The Parable of Pelé, Part 2

What I realized some days later about the scene in the movie Pele that touched me so deeply was the incredibly intense sense of vindication that it communicated. And what I saw was that everyone—every single human being on this planet—has a cavernous yearning for vindication of one sort or another. Everyone is looking for the justification of their existence…to know somehow that "I'm ok, I'm worthy, I'm valuable."

I remember a scene from another movie about a young man who was rescued in WWII by a group of soldiers, several of whom lost their lives in the process. At the end when the man is old, he says to his wife, "Tell me I've lived a good life…tell me I'm a good man." He wanted assurance that the sacrifice of his comrades in arms had not been in vain.

But quite frankly, the gospel does not tell you that you're a good man or a good woman or that you've lived a good life. In fact the gospel tells you that there is none righteous – not one. All of us have sinned and fallen short of the glory of God. The good news of the gospel is that while we were still sinners, Christ died for us and that he fulfilled all righteousness on our behalf. So Jesus came and lived the life we should have lived, and died the death we should have died.

The parable of the movie Pele (unbeknownst to the makers of the film!) is that Pele did what the rest of Brazil could not. He played the perfect game. In real life, he actually fainted at the end of that game, and in the movie this moment is relived, with Pele's arms outstretched in the form of a cross, and when he falls to the field, he is first buried (under his teammates) and then resurrected triumphantly on their shoulders. No, Pele is not Jesus. It's a parable. A parable is a story that paints a poetic picture. Because of what Pele did on their behalf, Brazilians could proclaim, "We won the World Cup!" We do this all the time when our team wins. We say that we won the World Series, or the Super Bowl, or the NBA championship…we won it! Though we never suited up, never kicked a single goal, never broke a drop of sweat, never ran a single lap, and never caught a single pass—"we" won the championship!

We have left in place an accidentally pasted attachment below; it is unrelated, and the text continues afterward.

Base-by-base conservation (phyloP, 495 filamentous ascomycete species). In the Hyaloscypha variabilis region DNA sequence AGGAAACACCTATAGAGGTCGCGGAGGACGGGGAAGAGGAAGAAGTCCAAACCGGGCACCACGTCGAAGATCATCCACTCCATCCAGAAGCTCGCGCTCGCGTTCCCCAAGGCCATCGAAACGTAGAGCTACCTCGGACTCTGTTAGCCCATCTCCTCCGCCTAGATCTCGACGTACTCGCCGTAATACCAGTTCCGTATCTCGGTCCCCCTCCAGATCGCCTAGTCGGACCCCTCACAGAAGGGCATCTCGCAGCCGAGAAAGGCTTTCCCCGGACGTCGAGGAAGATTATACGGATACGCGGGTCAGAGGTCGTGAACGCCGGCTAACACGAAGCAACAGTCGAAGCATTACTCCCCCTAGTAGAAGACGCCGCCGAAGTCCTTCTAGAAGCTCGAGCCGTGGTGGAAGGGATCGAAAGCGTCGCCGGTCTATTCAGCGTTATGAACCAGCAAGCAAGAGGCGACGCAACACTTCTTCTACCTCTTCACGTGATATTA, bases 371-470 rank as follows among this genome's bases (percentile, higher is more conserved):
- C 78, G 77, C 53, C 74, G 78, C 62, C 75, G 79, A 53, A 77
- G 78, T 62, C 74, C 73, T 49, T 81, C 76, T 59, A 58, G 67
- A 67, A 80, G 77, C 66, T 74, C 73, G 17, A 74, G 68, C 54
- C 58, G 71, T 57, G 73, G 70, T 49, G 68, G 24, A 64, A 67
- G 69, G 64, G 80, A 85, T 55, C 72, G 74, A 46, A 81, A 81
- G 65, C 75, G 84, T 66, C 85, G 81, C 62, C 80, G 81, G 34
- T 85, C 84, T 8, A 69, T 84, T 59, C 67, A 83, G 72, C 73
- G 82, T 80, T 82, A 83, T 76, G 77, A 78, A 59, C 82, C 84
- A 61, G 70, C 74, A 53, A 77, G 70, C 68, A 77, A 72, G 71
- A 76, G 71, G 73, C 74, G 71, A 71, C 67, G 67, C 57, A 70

Likewise, because of what Jesus did, those who call on his name are vindicated. They are forgiven. They are justified. They are made worthy in God's sight. Not by works lest any man should boast. It is by grace through faith—and that not of your own doing—it is the gift of God.

Only the vindication and justification that comes through Jesus Christ can satisfy the deepest longings of the human heart.


Changing Deeply

One way to think about salvation is that God saves us from ourselves and He saves us from our sins. Even after we become children of God by faith in Christ, habits hound us and true and lasting change can seem hard to come by. 

When you try to change yourself, the change is often partial and temporary. But when God is the One doing it, the change is deep and lasting. How's that work?